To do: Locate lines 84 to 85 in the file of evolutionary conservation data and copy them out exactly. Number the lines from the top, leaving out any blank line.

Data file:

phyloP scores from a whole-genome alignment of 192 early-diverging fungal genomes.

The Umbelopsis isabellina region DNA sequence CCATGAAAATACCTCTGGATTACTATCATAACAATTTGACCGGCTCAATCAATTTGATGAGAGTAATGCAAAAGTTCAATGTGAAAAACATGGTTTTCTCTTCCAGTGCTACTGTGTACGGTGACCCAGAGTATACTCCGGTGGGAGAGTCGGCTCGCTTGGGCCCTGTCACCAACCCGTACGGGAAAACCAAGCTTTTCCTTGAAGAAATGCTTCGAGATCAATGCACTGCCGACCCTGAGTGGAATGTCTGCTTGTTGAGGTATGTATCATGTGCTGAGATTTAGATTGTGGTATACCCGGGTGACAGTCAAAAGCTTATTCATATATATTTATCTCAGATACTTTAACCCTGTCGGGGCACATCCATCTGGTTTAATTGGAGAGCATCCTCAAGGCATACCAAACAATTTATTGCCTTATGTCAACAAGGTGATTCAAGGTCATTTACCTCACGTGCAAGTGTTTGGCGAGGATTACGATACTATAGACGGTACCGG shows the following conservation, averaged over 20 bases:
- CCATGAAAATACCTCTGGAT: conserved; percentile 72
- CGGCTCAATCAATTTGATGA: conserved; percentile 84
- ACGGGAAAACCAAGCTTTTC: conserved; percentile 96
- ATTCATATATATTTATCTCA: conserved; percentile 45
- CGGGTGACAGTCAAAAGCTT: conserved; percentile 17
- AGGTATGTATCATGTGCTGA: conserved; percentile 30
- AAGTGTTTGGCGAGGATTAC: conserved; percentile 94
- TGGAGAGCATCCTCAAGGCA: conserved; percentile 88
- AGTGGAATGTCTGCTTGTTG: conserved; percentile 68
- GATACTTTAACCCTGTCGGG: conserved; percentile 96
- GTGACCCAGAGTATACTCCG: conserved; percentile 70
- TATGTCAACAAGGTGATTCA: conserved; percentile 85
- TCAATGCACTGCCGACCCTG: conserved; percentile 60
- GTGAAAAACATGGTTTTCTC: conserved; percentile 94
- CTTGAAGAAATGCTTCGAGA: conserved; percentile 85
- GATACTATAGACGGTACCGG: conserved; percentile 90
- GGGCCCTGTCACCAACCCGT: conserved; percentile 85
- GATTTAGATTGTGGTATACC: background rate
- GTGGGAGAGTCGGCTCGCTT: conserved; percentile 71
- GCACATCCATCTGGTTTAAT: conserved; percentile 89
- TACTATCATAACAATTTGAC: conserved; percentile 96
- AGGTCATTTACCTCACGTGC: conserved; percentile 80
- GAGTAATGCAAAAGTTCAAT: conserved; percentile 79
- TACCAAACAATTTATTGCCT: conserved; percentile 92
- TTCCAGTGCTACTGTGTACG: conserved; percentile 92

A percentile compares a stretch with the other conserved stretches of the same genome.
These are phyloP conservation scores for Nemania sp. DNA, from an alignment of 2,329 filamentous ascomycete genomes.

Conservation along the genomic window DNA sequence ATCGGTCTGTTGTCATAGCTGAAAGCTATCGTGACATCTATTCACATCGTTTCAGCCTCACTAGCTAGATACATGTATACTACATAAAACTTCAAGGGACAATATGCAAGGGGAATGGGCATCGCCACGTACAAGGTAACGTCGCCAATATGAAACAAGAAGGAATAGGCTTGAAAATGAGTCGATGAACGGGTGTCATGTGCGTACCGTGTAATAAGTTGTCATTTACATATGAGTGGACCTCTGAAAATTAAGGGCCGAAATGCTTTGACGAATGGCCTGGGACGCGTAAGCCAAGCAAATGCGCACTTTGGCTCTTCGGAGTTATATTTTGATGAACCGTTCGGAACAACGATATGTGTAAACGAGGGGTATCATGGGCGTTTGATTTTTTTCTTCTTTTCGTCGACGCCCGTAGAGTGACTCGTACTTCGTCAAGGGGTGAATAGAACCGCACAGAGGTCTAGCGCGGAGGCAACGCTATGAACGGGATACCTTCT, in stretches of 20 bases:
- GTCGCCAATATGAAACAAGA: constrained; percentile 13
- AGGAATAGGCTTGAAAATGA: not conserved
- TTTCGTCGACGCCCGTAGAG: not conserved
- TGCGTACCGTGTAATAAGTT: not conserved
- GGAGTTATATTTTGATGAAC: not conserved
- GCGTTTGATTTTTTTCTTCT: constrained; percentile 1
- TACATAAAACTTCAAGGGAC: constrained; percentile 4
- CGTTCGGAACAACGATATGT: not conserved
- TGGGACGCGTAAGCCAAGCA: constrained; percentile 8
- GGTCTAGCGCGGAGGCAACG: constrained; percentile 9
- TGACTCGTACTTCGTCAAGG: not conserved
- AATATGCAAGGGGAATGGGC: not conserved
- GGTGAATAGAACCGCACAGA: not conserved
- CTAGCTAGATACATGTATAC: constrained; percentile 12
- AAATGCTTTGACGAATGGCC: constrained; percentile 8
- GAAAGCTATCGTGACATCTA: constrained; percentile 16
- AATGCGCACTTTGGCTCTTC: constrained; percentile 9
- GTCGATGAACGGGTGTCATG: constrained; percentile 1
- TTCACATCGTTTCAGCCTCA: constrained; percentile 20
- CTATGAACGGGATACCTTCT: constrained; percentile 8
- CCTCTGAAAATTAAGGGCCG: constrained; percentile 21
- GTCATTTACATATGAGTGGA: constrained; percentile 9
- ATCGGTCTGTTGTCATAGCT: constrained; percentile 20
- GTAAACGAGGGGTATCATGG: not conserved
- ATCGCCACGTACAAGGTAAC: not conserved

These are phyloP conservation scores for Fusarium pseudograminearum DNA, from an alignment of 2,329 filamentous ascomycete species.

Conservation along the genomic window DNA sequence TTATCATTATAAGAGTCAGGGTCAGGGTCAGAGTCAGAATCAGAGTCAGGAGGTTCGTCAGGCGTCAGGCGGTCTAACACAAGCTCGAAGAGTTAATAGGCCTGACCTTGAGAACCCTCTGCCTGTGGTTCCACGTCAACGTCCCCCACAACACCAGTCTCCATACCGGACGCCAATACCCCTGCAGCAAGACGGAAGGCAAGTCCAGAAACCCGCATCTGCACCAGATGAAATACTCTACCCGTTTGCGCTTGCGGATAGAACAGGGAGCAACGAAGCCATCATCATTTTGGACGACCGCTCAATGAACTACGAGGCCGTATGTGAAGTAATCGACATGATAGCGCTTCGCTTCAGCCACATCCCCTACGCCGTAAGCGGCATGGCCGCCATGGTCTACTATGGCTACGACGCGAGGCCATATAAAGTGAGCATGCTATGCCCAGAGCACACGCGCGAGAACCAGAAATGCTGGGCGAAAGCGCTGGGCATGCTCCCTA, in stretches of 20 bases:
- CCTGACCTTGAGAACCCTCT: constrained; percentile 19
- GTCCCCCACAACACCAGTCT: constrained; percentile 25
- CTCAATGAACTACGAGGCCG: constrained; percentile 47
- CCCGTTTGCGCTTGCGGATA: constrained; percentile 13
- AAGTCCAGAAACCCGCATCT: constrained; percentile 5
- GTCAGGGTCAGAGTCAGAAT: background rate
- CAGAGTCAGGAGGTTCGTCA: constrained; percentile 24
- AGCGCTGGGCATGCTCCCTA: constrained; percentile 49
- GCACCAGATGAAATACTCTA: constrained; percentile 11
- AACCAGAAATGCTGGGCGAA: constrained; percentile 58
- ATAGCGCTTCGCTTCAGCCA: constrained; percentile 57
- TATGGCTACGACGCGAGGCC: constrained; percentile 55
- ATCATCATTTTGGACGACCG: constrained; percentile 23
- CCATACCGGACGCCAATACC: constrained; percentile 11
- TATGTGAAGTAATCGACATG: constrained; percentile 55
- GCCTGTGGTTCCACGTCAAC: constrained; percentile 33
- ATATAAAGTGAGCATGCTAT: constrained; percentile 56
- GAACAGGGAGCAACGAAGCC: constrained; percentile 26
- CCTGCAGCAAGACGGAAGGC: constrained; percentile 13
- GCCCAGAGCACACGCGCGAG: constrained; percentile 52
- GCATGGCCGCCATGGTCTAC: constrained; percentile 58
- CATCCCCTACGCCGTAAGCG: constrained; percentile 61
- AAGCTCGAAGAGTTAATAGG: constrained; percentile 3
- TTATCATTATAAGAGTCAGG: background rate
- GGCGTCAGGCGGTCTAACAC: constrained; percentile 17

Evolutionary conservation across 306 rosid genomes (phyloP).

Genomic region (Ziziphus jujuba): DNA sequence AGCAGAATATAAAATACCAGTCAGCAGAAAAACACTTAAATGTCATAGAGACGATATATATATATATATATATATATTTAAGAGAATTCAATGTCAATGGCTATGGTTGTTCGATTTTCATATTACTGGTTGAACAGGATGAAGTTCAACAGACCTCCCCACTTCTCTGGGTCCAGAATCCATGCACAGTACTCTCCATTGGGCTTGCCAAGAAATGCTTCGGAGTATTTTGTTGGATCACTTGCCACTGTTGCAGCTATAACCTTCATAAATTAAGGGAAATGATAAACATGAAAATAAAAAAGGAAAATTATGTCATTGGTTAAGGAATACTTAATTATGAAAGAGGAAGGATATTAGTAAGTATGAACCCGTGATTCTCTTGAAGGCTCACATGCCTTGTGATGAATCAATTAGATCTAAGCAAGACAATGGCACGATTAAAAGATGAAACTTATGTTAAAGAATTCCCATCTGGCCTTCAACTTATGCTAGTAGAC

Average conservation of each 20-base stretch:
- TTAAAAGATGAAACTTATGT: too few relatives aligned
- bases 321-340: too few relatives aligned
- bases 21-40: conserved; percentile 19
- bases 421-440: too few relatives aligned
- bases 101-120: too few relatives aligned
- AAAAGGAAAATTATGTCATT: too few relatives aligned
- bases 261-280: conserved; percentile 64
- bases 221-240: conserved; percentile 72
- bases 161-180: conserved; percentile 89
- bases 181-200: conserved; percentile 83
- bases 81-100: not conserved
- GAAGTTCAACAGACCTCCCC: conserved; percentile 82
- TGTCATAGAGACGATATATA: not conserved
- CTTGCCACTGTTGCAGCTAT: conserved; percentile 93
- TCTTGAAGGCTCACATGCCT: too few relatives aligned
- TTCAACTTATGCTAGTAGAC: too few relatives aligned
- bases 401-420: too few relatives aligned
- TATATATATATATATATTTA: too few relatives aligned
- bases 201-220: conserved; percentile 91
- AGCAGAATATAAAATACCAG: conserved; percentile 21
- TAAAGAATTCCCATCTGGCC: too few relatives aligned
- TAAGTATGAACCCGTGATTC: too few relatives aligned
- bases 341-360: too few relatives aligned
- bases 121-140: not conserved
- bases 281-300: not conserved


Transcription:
Genomic region (Ziziphus jujuba): DNA sequence AGCAGAATATAAAATACCAGTCAGCAGAAAAACACTTAAATGTCATAGAGACGATATATATATATATATATATATATTTAAGAGAATTCAATGTCAATGGCTATGGTTGTTCGATTTTCATATTACTGGTTGAACAGGATGAAGTTCAACAGACCTCCCCACTTCTCTGGGTCCAGAATCCATGCACAGTACTCTCCATTGGGCTTGCCAAGAAATGCTTCGGAGTATTTTGTTGGATCACTTGCCACTGTTGCAGCTATAACCTTCATAAATTAAGGGAAATGATAAACATGAAAATAAAAAAGGAAAATTATGTCATTGGTTAAGGAATACTTAATTATGAAAGAGGAAGGATATTAGTAAGTATGAACCCGTGATTCTCTTGAAGGCTCACATGCCTTGTGATGAATCAATTAGATCTAAGCAAGACAATGGCACGATTAAAAGATGAAACTTATGTTAAAGAATTCCCATCTGGCCTTCAACTTATGCTAGTAGAC

Average conservation of each 20-base stretch: